Since information is supplied to CMDB 112 from multiple product point sources, it frequently happens that two or more sources send information to the CMDB that all pertains to the same CI. Also, if the CI includes a number of different configurable elements, information sent to the CMDB for the CI may include data representing the value or state of each element. For example, if the CI comprises a computer component having a hard drive, data stored in the CMDB for the CI could include a value indicating the hard drive storage capacity.

FIG. 1 further shows a computer work station, comprising a change station 110, for use by a Change Manager, or another administrator or user associated with configurable managed system 100. In a system of this type, for example a new healthcare system, it is typically necessary to make sure that there are sufficient hardware and software resources, sufficient power and training, and sufficient other types of resources. System changes to some of the resources can impact other resources as well. Accordingly, a Change Advisory Board (CAB) may be established to oversee changes, and a Change Manager, or another administrator or user, is tasked with executing changes.

Change station 110 is operable by the Change Manager or other user to establish and change relationships between respective CIs. Accordingly, change station 110 is provided with a user interface as further indicated at FIG. 2. For example, change station 110 could be operated by the Change Manager or other user to install an application into one of the servers 102 or 104, or to disconnect a point product monitor from another CI. Change station 110 may also be operated to carry out an embodiment of the invention, as described herein.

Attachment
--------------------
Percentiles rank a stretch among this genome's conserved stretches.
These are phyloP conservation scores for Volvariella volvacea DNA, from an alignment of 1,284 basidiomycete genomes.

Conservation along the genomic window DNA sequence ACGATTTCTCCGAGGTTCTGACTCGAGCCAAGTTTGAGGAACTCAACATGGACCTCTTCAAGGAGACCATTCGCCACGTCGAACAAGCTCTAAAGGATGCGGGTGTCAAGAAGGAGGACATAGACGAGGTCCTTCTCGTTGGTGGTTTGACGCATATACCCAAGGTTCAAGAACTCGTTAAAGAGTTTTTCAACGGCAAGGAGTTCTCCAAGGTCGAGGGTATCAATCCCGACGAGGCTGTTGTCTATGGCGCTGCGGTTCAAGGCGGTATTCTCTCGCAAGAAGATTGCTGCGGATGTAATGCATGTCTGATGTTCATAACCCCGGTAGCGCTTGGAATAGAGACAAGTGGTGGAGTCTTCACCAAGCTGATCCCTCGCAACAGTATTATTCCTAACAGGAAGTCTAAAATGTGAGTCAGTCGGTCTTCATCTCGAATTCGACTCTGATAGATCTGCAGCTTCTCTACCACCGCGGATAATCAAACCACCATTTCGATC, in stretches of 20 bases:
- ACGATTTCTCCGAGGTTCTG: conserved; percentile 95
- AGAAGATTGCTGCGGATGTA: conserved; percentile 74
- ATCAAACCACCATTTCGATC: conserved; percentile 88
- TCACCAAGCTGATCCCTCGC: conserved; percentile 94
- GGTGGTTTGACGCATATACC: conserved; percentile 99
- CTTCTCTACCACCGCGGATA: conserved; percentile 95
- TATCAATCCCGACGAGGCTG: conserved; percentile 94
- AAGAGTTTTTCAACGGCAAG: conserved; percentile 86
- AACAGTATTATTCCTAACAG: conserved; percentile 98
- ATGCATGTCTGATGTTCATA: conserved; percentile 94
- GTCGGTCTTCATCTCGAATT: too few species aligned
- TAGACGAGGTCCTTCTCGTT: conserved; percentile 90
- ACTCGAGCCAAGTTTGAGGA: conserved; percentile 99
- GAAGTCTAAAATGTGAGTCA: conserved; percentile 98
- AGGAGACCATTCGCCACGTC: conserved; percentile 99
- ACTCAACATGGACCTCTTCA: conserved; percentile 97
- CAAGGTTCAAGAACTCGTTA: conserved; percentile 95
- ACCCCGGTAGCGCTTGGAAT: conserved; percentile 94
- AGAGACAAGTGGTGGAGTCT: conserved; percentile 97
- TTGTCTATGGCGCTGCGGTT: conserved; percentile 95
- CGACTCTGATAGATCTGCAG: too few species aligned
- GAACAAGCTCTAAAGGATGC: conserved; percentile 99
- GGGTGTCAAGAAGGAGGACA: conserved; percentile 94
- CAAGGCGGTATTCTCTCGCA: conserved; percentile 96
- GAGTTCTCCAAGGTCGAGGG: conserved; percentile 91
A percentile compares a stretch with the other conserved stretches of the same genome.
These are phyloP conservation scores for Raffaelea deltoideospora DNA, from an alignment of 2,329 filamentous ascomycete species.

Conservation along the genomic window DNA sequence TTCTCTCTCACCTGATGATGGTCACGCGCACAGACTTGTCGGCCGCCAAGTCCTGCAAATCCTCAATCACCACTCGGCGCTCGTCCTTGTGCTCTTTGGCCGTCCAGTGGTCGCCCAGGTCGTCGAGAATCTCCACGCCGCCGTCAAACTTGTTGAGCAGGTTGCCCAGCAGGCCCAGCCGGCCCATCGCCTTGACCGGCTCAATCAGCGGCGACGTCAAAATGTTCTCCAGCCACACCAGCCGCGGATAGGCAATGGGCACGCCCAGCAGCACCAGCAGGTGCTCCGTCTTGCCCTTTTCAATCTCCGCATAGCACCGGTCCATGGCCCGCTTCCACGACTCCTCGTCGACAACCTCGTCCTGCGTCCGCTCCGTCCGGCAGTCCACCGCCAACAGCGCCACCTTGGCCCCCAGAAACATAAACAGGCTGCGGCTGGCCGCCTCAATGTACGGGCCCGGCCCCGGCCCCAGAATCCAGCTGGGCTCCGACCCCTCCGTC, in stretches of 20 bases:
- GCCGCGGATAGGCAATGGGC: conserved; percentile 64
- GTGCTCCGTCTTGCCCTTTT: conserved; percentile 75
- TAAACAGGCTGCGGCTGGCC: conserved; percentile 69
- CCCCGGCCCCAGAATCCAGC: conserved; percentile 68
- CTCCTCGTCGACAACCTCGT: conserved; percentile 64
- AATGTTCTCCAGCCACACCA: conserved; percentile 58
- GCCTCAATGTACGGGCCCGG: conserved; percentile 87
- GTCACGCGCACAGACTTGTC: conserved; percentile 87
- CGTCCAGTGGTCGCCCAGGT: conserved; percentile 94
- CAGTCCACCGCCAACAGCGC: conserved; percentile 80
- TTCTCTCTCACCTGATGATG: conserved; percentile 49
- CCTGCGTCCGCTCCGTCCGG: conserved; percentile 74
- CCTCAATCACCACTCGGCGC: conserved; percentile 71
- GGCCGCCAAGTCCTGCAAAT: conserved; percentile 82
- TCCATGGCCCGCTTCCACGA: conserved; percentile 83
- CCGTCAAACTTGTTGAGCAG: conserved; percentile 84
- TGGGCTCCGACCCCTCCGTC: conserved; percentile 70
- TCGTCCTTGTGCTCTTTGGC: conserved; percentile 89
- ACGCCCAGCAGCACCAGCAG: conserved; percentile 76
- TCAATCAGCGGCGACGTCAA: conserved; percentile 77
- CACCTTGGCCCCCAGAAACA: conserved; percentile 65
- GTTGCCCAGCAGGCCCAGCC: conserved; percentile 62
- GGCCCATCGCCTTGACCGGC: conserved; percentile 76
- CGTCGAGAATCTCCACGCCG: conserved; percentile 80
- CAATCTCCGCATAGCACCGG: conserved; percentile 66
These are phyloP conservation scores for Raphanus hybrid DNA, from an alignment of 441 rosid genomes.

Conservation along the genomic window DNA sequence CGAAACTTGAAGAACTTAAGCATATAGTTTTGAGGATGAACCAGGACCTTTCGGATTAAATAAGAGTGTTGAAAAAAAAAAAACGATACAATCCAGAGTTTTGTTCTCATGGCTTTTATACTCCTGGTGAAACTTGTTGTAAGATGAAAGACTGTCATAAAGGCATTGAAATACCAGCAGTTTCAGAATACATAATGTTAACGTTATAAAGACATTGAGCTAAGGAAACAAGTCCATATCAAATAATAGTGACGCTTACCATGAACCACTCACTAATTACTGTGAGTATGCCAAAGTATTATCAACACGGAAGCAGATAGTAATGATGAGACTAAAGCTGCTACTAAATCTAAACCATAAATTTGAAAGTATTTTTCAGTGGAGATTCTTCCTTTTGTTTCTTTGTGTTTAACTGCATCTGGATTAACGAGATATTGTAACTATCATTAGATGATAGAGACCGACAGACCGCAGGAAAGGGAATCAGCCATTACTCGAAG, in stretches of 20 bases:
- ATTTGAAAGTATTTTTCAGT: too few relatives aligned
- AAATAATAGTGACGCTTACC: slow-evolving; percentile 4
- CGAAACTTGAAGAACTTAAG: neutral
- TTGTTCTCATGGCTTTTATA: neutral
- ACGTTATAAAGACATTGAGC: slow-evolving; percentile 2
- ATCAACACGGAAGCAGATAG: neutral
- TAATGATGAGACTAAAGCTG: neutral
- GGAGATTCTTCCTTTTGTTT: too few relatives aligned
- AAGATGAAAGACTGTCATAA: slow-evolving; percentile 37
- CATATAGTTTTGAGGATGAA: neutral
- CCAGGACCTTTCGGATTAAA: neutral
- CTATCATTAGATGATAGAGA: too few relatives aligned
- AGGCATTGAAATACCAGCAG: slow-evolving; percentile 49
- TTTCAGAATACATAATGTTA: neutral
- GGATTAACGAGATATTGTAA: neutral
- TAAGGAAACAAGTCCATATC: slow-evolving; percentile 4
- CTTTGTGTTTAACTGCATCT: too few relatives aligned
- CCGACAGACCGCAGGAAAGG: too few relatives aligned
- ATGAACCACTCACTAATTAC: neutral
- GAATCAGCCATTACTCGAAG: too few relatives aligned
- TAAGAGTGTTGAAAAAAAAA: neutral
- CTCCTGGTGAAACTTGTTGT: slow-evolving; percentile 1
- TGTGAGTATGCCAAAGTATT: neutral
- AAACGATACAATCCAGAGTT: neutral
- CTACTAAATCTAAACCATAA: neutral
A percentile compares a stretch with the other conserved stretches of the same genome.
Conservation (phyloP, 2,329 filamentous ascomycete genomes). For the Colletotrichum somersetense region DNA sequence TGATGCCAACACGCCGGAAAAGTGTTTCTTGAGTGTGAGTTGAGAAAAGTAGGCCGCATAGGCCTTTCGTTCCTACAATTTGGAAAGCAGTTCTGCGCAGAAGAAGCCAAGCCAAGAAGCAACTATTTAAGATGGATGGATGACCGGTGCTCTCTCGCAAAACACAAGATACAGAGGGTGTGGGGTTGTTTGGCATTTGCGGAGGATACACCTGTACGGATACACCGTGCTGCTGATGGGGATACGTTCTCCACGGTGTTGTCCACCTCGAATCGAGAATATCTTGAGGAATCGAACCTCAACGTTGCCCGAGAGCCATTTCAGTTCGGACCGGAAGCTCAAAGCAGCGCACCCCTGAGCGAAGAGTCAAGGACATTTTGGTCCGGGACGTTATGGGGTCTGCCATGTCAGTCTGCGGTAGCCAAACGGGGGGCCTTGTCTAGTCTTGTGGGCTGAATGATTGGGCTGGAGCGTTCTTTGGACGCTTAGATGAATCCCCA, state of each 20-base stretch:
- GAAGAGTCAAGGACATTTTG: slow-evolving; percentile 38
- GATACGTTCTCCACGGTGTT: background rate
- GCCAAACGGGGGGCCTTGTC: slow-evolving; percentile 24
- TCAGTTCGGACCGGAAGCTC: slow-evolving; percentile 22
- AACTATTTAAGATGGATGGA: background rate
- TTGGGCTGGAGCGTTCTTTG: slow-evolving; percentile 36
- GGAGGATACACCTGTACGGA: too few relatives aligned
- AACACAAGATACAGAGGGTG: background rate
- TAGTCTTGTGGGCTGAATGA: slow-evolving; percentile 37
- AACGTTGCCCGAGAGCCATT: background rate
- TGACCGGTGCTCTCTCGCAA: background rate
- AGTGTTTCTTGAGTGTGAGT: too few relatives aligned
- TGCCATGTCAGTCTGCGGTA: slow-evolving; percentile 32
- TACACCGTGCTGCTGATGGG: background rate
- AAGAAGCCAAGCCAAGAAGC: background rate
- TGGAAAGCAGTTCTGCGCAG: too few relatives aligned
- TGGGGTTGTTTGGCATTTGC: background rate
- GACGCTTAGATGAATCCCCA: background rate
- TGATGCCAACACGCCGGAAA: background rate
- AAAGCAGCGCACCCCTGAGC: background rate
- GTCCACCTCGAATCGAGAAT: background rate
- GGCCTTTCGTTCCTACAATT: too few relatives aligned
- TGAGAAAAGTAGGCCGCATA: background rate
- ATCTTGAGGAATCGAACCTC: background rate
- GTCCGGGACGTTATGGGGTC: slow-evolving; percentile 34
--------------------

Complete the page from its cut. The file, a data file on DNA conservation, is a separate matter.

Referring to FIG. 2, there is shown a block diagram of a generalized data processing system 200 which may be used to implement change station 110. Data processing system 200 exemplifies a computer, in which code or instructions for implementing the processes of the present invention may be located. Data processing system 200 usefully employs a peripheral component interconnect (PCI) local bus architecture, although other bus architectures may alternatively be used. FIG. 2 shows a processor 202 and main memory 204 connected to a PCI local bus 206 through a Host/PCI bridge 208. PCI bridge 208 also may include an integrated memory controller and cache memory for processor 202.